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Emily True De Reime


Mrs. De Reimer, state chaplain of the District of Columbia, is a Boston woman, educated at Abbot Seminary, Andover, Massachusetts, and the New York Musical Conservatory.

She was a teacher at Wilbraham Academy before her marriage. Her father, Dr. Charles De True, a Harvard graduate, was Professor of moral philosophy and belles lettres in Wesleyan University, Middletown, Connecticut Her mother, Elizabeth Hyde True was one of the early pupils of the famous Emma Willard School at Troy, New York. Through the Hyde ancestry Mrs. De Reimer becomes a Daughter of the American Revolution. Her early life was spent in Boston, Middletown, Connecticut and New York City.

Returning to Boston she married Reverend William E. De Reimer and went with him to India and Ceylon. Mrs. De Reimer spent ten years in Asia learning an Oriental language and conducted a Hindoo Girls' School.

On her return to the country she lived in Wisconsin, Iowa and Illinois. She started the first Christian Endeavor Society in Iowa and has organized Chautauqua Circles and has taken a great interest in missionary work. After editing a series of Congregational Missionary studies and doing other literary work, she was made a member of the Illinois Women's Press Association. Coming to Washington years ago she became a Daughter of the American Revolution and was elected chaplain of Columbia Chapter. She has served as state chaplain three times.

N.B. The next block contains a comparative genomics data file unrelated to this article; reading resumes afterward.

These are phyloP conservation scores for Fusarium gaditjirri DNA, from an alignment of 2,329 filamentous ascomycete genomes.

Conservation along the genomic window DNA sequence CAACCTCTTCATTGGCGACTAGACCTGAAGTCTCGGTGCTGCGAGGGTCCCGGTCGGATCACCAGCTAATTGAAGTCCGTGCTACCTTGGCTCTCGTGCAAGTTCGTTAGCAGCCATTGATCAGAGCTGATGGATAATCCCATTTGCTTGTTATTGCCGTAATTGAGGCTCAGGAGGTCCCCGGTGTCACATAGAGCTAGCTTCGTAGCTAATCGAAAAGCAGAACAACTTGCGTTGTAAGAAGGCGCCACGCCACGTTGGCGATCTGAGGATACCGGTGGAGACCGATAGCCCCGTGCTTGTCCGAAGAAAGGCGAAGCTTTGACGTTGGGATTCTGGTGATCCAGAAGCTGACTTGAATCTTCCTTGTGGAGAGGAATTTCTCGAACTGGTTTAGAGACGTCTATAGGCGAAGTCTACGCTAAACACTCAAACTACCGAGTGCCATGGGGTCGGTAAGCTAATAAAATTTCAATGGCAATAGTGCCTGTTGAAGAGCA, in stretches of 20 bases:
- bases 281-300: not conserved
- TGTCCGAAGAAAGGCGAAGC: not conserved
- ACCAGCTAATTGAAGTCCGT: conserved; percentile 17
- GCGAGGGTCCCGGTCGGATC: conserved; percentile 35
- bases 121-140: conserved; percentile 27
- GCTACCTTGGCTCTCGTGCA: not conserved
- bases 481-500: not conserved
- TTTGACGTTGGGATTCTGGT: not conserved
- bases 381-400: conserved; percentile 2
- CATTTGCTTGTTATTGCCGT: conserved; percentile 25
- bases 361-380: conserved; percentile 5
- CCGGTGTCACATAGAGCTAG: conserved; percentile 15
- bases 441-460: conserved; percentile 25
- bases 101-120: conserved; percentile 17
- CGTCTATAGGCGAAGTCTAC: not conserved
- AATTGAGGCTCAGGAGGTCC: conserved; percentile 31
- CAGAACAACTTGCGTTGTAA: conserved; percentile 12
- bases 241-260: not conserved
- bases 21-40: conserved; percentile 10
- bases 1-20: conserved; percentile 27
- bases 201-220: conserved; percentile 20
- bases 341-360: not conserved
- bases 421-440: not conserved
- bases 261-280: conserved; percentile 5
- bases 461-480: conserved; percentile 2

She has represented the Daughters of the American Revolution at various meetings and congresses of well-known clubs and during the Lewis and Clark Exposition, represented the Smithsonian Institution

Women of America

Source: The Part Taken by Women in American History, By Mrs. John A. Logan, Published by The Perry-Nalle Publishing Company, Wilmington, Delaware, 1912.


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